More than half (54%) of rural adults say they have already gotten at least one dose of a COVID-19 vaccine or will do so as soon as possible, as rural residents report less issues with both supply and access than those living in urban and suburban areas, according to a new KFF COVID-19 Vaccine Monitor report focused on rural America.
A somewhat larger share of rural residents (39%) than those living in urban (31%) or suburban (31%) areas say they have already received at least one dose of a COVID-19 vaccine.
However, there is a larger share of rural residents (21%) than urban (10%) or suburban (13%) ones saying they will “definitely not” get a COVID-19 vaccine, a gap largely explained by the concentration of Republicans and White Evangelical Christians who live there.
Among rural residents who say they will “definitely not” get vaccinated, nearly three quarters (73%) identify as Republican or Republican-leaning, and 4 in 10 (41%) identify as White Evangelical Christians.
“There’s nothing inherently unique about living in a rural area that makes people balk at getting vaccinated,” KFF President and CEO Drew Altman said. “It’s just that rural areas have a larger share of people in the most vaccine-resistant groups: Republicans and White Evangelical Christians.”
The new report examines in depth the vaccine-related views and experiences of a nationally representative sample of rural residents. Earlier Vaccine Monitor reports showed concerns about vaccine uptake among this group, which represents about a fifth of the nation’s population and has often reported difficulty accessing health care.
Among rural residents who have not received a COVID-19 vaccine, few (11%) say they have tried to get an appointment – half the share of those living in urban (21%) and suburban (22%) areas.
The large share of rural residents who say they will “definitely not” get vaccinated, and the relatively small shares who have tried to get an appointment or who hope to get vaccinated “as soon as possible” suggest the potential for vaccination rates in rural America to eventually lag behind those in urban and suburban areas.
Rural residents are more likely to say that their area has enough COVID-19 vaccine to serve their communities (58%) than residents of urban or suburban communities are (46% each). In addition, two thirds (68%) of rural residents say there are enough locations to get vaccinated, compared to just over half of urban (52%) and suburban (55%) residents.
Importantly, fewer Black rural residents (53%) than White (69%) or Hispanic (67%) rural residents say there are adequate vaccination locations in their communities. In addition, half of Black (47%) and Hispanic (52%) residents, compared to 6 in 10 White adults (59%), say there is an adequate supply of vaccine.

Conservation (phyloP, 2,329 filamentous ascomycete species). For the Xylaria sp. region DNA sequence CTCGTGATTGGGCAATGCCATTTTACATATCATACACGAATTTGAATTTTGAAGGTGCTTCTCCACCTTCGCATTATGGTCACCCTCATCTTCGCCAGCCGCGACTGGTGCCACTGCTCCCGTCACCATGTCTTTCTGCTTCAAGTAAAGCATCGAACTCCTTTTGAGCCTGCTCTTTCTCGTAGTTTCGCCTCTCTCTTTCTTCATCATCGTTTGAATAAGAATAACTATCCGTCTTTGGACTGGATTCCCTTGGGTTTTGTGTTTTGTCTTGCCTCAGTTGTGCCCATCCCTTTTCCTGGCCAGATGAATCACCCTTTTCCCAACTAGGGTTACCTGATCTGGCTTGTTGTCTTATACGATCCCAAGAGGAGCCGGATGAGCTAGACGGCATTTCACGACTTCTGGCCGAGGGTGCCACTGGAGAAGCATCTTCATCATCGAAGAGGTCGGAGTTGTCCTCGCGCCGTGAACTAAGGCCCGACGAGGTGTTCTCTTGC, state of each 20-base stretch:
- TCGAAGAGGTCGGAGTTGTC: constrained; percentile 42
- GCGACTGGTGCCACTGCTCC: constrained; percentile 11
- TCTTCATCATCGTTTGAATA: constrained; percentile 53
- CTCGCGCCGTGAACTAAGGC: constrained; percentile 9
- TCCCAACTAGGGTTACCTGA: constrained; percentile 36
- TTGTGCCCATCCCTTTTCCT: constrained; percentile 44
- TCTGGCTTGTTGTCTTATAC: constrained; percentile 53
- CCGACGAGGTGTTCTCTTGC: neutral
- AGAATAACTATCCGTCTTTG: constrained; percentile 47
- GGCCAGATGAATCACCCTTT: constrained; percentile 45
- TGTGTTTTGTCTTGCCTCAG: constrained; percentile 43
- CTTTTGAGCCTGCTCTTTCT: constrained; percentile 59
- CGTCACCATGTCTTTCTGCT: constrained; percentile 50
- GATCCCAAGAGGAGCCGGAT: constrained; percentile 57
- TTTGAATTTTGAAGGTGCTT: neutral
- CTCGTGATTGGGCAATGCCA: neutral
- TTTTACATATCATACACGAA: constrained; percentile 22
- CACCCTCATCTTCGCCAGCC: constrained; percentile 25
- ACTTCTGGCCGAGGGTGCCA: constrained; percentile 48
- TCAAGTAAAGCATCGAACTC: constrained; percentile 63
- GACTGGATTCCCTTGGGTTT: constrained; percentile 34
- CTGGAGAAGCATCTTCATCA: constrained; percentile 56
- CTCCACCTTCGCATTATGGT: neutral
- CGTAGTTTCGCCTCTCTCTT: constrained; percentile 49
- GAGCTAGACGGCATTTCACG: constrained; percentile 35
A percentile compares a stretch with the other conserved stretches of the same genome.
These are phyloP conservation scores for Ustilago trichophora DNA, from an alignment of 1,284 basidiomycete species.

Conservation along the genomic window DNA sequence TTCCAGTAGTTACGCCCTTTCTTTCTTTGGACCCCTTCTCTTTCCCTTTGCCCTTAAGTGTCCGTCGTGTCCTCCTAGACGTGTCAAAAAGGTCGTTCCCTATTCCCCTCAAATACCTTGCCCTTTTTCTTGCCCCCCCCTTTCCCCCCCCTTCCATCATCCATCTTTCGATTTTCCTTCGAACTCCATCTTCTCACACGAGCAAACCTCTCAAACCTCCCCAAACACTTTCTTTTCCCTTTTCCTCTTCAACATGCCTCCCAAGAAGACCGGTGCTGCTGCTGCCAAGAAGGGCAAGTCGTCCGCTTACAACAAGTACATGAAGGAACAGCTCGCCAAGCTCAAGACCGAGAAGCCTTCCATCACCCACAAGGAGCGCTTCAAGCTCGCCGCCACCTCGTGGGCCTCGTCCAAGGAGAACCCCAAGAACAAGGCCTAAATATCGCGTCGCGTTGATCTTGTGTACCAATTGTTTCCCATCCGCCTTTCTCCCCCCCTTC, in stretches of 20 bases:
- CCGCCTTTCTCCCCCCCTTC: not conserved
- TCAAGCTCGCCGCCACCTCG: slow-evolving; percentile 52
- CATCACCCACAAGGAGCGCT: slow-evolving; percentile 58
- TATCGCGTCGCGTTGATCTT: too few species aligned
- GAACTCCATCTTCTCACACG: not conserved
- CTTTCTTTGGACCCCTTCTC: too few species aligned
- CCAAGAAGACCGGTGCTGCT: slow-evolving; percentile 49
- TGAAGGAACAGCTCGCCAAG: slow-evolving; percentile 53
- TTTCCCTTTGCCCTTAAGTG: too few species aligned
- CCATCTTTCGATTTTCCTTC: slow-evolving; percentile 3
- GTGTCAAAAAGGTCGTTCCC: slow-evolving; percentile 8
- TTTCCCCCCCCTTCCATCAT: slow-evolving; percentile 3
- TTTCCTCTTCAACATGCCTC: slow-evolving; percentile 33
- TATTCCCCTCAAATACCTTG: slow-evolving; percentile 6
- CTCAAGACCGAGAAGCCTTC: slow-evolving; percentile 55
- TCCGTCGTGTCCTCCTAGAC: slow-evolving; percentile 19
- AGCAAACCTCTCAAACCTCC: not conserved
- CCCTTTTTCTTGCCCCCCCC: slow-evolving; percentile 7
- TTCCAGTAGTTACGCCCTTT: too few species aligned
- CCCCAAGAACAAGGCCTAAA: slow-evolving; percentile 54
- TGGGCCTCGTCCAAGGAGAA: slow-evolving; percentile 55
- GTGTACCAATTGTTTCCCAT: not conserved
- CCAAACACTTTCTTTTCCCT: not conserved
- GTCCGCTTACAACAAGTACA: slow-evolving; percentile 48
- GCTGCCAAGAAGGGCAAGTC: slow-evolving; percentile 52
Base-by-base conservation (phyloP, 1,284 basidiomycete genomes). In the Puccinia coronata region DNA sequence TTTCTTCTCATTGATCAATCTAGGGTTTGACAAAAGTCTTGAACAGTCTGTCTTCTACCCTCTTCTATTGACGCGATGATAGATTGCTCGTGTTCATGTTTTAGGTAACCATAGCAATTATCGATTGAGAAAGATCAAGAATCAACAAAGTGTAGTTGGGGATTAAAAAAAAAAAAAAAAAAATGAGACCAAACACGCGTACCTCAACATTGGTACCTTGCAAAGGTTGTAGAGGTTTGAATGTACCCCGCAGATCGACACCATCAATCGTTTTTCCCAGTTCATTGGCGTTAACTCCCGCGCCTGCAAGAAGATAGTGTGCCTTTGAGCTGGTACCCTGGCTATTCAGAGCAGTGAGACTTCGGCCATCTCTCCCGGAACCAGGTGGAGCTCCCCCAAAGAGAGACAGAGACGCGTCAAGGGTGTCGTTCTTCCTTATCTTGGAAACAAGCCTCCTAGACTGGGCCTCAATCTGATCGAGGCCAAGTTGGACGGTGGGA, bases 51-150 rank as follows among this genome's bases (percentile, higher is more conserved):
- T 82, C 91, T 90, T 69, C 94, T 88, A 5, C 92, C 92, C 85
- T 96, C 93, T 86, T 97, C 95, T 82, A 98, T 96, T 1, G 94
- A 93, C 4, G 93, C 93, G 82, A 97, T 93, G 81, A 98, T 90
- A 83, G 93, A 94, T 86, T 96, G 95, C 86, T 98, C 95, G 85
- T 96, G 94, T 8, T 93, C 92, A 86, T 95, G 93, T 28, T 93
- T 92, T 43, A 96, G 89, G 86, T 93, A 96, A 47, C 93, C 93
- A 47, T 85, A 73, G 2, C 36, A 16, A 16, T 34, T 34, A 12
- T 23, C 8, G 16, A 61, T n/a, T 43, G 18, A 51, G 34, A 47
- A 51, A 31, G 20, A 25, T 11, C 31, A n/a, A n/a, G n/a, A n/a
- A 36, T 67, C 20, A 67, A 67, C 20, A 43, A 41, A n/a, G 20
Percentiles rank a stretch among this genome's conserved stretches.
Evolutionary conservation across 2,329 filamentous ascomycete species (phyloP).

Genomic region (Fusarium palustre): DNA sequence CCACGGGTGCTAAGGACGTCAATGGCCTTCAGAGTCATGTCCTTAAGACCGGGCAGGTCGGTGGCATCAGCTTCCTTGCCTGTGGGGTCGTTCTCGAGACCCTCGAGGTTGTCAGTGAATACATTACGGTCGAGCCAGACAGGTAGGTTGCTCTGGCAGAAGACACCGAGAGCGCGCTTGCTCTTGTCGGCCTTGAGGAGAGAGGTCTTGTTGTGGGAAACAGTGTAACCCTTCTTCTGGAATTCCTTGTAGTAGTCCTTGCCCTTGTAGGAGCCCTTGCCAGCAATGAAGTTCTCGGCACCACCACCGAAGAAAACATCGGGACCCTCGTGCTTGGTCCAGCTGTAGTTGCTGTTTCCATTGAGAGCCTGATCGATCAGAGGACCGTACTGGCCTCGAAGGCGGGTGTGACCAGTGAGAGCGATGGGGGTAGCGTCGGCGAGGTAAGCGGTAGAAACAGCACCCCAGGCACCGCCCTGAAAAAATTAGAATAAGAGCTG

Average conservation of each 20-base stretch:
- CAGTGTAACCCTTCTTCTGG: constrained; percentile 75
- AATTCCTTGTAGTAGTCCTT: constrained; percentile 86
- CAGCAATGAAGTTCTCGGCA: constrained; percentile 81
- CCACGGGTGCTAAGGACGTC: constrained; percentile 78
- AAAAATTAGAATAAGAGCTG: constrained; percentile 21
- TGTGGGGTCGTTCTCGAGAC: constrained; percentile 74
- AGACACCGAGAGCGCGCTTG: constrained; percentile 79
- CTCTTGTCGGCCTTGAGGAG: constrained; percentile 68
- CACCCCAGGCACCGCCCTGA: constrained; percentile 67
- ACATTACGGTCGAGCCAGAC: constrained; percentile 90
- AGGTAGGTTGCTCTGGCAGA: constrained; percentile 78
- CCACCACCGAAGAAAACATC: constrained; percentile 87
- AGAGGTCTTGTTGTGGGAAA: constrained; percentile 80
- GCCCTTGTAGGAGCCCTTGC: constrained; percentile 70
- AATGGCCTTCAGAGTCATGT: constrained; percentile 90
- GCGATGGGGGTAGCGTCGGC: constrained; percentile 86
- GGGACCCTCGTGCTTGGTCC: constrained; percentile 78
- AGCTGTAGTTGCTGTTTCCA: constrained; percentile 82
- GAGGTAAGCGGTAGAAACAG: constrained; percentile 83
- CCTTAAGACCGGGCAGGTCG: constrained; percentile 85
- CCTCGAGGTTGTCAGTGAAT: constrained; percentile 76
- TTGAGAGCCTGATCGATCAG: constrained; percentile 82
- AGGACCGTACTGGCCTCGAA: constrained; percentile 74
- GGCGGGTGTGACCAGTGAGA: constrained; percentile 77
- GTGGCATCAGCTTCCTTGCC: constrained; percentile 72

“Contrary to conventional wisdom, most rural residents have embraced the COVID-19 vaccine, with over half saying they’ve gotten it already or want to get it as soon as they can,” KFF Executive Vice President Mollyann Brodie said. “Most people in rural areas believe their communities have enough vaccine and places to get vaccinated, though fewer Black residents do, suggesting a gap in access.”
The report also captures the impact of a variety of potential incentives, messages, and pieces of information on vaccination uptake.
Similar to the general public, various incentives and messages are most effective in moving rural residents in the “wait and see” and “only if required” groups. For example, at least half of those in the “wait and see” group say hearing that the vaccines are nearly 100% effective at preventing hospitalization and death from COVID-19 (64%) or that scientists have been working on the technology used in the new COVID-19 vaccines for 20 years (52%) will make them more likely to get vaccinated.
Across the board, none of the messages or pieces of information were effective at moving those who say they will definitely not get vaccinated.
Other highlights include:
- Half of adults in rural areas (49%) who have received at least one dose of a COVID-19 vaccine say it took them less than 15 minutes to get to the vaccination site, similar to the share of urban and suburban residents who say so.
- Rural residents (40%) are less likely to say they are worried about themselves or their family members getting sick from coronavirus than urban (54%) and suburban residents (49%) are, and are more likely to believe the news has “generally exaggerated” the seriousness of the coronavirus pandemic (44%) than urban (27%) and suburban (33%) residents are.
- More (58%) rural residents view getting vaccinated as a personal choice rather than part of everyone’s responsibility to protect the health of others (42%). The reverse is true among urban residents, while suburban residents are more evenly divided.
Designed and analyzed by public opinion researchers at KFF, the KFF Vaccine Monitor: Rural America was conducted from March 15-29 among a nationally representative random digit dial telephone sample of 1,001 adults living in rural America, the margin of sampling error is plus or minus 4 percentage points. For results based on subgroups, the margin of sampling error may be higher. All comparisons to urban and suburban residents are from the KFF March Vaccine Monitor.